From 1994 through early 1998, Dave Drabkin was a senior civil servant in the Office of the Deputy Undersecretary of Defense for Acquisition Reform. He was brought in from a legal job at the Defense Logistics Agency by Colleen Preston, acquisition reform's legendary streetfighter during the tough ye
From 1994 through early 1998, Dave Drabkin was a senior civil servant in the Office of the Deputy Undersecretary of Defense for Acquisition Reform. He was brought in from a legal job at the Defense Logistics Agency by Colleen Preston, acquisition reform's legendary streetfighter during the tough years of bureaucratic battles within the Pentagon over the direction and pace of reform.
Drabkin took on the tenacity of his boss and later was promoted into the Senior Executive Service and was loyal to Preston.
Earlier this year Drabkin left the acquisition reform office to become second in command of a 10-year project to renovate the Pentagon, known to those around the building as "PenRen."
PenRen is no small undertaking. The Pentagon has 25,000 workers and three times the office space of the Empire State building. The renovation budget is more than $1 billion, topping the record $800 million for the recently opened Ronald Reagan building in Washington, D.C.
The Pentagon recently awarded a contract to develop a unified, secure backbone for access to data transmission, telecommunications and cable TV for all Pentagon employees— a job that will cost as much as the rest of the construction combined.
The renovation is being divided into five "wedges," which represent parts of the building that will be fully renovated in sequence. During the work, which is to run for two years on each wedge, Pentagon employees are being temporarily relocated to office space in Rosslyn, Va., and elsewhere. In short, like a major information technology systems project, PenRen is a major proj-ect management challenge.
How is Drabkin using the acquisition reform techniques he championed at his previous job? Above all, he's trying to practice the philosophy he preached while on the policy side— an obsession with meeting cost, schedule and performance goals and looking for ways to get work done "better, faster, cheaper."
The first phase of PenRen, involving some of the basement renovation for the whole building, began several years ago and used standard techniques for construction contracting. Focusing only on low bids, it produced a typical story for much of government construction contracting: many change orders, significant litigation and a 50 percent cost growth compared with the original winning bid.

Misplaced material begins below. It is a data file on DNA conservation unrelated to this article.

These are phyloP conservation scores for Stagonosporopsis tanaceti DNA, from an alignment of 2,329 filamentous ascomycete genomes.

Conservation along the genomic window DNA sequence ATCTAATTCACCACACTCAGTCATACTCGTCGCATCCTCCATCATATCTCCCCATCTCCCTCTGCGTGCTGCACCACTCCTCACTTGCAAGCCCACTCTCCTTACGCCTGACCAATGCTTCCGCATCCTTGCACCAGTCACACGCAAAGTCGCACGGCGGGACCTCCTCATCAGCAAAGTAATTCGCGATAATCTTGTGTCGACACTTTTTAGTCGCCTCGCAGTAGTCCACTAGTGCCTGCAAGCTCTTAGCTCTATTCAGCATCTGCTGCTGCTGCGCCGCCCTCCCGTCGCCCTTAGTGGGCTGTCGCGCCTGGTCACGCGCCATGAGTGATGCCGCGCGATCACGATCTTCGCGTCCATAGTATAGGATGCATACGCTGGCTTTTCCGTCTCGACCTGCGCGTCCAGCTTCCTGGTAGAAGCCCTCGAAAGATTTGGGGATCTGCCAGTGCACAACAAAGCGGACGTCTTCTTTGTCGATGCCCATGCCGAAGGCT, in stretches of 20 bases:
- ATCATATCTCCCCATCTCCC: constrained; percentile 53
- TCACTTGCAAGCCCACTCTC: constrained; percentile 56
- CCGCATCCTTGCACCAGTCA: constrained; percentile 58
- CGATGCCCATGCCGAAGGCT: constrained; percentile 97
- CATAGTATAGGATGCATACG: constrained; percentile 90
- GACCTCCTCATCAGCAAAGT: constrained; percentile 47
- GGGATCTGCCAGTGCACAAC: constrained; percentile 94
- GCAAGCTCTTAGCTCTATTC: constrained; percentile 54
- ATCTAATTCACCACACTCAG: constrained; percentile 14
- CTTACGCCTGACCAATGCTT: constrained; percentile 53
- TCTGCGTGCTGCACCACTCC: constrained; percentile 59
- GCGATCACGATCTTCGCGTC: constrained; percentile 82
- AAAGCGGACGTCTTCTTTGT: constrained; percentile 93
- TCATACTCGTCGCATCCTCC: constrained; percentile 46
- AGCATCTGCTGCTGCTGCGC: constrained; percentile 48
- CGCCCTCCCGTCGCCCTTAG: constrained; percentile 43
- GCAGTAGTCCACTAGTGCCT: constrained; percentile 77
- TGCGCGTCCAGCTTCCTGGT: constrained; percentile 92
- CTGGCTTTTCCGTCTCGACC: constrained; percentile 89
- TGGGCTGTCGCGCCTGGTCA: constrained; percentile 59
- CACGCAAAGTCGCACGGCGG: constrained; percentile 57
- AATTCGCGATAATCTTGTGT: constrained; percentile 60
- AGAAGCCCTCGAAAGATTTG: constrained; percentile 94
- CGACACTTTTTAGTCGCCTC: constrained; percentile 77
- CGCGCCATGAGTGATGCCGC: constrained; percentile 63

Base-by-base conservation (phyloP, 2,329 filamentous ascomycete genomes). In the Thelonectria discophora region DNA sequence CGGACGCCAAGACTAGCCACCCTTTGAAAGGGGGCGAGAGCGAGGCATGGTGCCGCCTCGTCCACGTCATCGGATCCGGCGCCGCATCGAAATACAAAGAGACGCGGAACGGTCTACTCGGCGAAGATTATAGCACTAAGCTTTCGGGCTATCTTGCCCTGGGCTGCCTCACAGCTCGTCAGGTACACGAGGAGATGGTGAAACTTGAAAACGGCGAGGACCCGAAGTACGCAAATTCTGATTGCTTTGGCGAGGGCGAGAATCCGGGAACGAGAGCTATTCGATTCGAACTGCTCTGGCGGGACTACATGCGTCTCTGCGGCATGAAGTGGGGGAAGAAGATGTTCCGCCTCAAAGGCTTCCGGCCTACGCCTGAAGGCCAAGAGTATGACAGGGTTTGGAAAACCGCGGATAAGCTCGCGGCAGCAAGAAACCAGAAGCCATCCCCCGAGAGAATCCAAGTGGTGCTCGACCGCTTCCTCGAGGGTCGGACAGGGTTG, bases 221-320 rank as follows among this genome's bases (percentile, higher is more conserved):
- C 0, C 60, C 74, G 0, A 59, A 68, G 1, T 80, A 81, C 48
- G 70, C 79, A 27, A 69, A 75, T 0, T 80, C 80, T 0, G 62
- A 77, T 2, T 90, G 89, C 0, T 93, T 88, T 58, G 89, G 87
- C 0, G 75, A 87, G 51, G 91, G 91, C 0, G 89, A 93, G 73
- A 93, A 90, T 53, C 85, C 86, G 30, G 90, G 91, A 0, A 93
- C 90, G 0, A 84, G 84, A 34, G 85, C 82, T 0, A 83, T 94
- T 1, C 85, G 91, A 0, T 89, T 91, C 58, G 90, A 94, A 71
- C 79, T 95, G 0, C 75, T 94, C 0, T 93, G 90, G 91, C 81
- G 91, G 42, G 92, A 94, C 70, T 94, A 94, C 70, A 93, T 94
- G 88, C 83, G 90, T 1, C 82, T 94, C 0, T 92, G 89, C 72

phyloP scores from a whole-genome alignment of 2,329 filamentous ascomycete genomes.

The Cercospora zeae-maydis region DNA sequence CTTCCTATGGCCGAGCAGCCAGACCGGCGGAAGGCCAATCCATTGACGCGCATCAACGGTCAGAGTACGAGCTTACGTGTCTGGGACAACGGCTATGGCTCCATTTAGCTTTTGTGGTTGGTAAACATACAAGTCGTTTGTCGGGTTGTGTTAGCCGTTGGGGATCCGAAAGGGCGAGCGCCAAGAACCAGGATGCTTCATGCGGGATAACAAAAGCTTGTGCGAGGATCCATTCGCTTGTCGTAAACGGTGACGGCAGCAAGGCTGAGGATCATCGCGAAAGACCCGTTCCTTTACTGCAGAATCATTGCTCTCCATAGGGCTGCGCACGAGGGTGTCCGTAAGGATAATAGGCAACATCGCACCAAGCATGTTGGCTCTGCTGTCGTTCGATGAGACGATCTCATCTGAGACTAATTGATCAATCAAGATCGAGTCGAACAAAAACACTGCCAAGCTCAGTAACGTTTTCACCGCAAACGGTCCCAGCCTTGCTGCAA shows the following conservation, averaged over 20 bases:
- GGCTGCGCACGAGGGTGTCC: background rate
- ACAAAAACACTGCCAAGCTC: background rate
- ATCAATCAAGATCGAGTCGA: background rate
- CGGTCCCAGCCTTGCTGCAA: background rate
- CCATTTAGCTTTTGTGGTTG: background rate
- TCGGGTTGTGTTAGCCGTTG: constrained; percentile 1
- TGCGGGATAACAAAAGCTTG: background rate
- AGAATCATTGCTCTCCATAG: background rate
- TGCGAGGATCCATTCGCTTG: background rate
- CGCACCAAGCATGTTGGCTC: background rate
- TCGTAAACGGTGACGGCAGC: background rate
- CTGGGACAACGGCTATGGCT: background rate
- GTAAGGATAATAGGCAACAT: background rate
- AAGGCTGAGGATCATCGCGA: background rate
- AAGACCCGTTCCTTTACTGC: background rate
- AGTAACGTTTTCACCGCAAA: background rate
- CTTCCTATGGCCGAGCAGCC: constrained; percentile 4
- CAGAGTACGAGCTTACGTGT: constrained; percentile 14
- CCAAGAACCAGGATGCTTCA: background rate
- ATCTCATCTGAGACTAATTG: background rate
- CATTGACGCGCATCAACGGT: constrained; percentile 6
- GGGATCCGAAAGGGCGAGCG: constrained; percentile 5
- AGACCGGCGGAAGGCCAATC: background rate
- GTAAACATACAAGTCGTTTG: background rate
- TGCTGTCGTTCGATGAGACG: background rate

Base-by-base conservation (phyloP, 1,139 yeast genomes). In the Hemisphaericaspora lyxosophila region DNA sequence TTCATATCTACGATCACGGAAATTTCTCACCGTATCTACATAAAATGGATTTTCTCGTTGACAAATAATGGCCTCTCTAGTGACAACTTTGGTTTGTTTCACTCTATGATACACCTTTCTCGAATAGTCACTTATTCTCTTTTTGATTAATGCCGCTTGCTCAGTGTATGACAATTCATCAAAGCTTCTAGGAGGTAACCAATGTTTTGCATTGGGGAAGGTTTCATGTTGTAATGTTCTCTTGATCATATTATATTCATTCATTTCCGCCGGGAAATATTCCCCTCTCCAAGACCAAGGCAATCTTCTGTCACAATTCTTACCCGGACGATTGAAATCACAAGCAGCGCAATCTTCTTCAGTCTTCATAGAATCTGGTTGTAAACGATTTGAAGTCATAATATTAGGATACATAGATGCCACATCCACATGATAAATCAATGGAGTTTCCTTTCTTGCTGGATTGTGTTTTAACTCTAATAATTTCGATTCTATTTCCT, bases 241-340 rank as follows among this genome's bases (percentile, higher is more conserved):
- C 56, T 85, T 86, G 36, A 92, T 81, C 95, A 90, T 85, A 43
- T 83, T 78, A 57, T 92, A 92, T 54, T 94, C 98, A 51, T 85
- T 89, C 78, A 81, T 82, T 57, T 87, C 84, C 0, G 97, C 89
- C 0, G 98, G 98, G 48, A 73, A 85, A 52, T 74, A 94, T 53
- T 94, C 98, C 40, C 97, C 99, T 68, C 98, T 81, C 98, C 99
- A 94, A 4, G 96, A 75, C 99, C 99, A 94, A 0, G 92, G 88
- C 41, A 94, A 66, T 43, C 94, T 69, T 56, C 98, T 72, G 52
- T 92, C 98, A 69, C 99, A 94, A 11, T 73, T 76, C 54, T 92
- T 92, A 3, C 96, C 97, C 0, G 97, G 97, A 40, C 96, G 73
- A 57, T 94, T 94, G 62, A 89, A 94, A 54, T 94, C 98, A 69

For Wedge 1, PenRen is experimenting with award-fee and incentive-fee contracts to deal with this problem. For one of its contracts, PenRen also is trying out the two-phase source-
selection method authorized by the Federal Acquisition Regulation (FAR) Part 15 rewrite. PenRen has done a down-select to three bidders and is paying each a stipend of $100,000 to work with architects and engineers to come up with an exact design it will bid. The idea is to help DOD know better what it's buying in advance and to avoid change orders and litigation.
Drabkin was surprised when he arrived on the project to see that few of the contracting folks had ever used FAR Part 12, which deals with the purchase of commercial items, to buy products such as elevators and escalators. Contractors were used to placing many government-unique clauses in their contracts and having these clauses flow down to subcontractors.
Procurement folks were not taking advantage of shortened vendor response times or of a combined synopsis and solicitation, which can shave four to six weeks off the procurement cycle for commercial products.
"We hadn't gotten the message out about Part 12 as well as I thought we had," Drabkin said.
The project is using the kind of Integrated Product Team now typical for important DOD efforts. Instead of specializing in one small part of the project, government experts in construction, design and IT are teaming to work on different aspects of the project. "This saves people and time because in the traditional approach, each part of the project would be staffed with its own full-time people," Drabkin said. "It also encourages folks to communicate and thus makes good ideas spread faster."
On a personal level, Drabkin feels good about his transition. "The difference between this job and my last one is in the gratification one gets," he said. "In the acquisition reform office, it took us an incredibly long period to bring things to closure. We were constantly arguing over words.
"Here we have the ability to see something come to closure in a short period of time. You don't argue over a word. You argue over how better to get things done. We're actually moving concrete."
His observations remind me of comments I've heard from government buyers stating that what gives them the most satisfaction is seeing equipment they've bought get out to soldiers in the field.
And the hours? "I'm actually working longer hours than I did before," Drabkin said. "Most days, I'm in at 5:30 in the morning and out at 7 at night. But at the end of the day you feel like you've gotten something done."
For Drabkin, the policy wonk, the trenches seem like a nice place to be.
Kelman was the administrator of the Office of Federal Procurement Policy from 1993 to 1997. He is now Weatherhead Professor of Public Management at Harvard's Kennedy School of Government.
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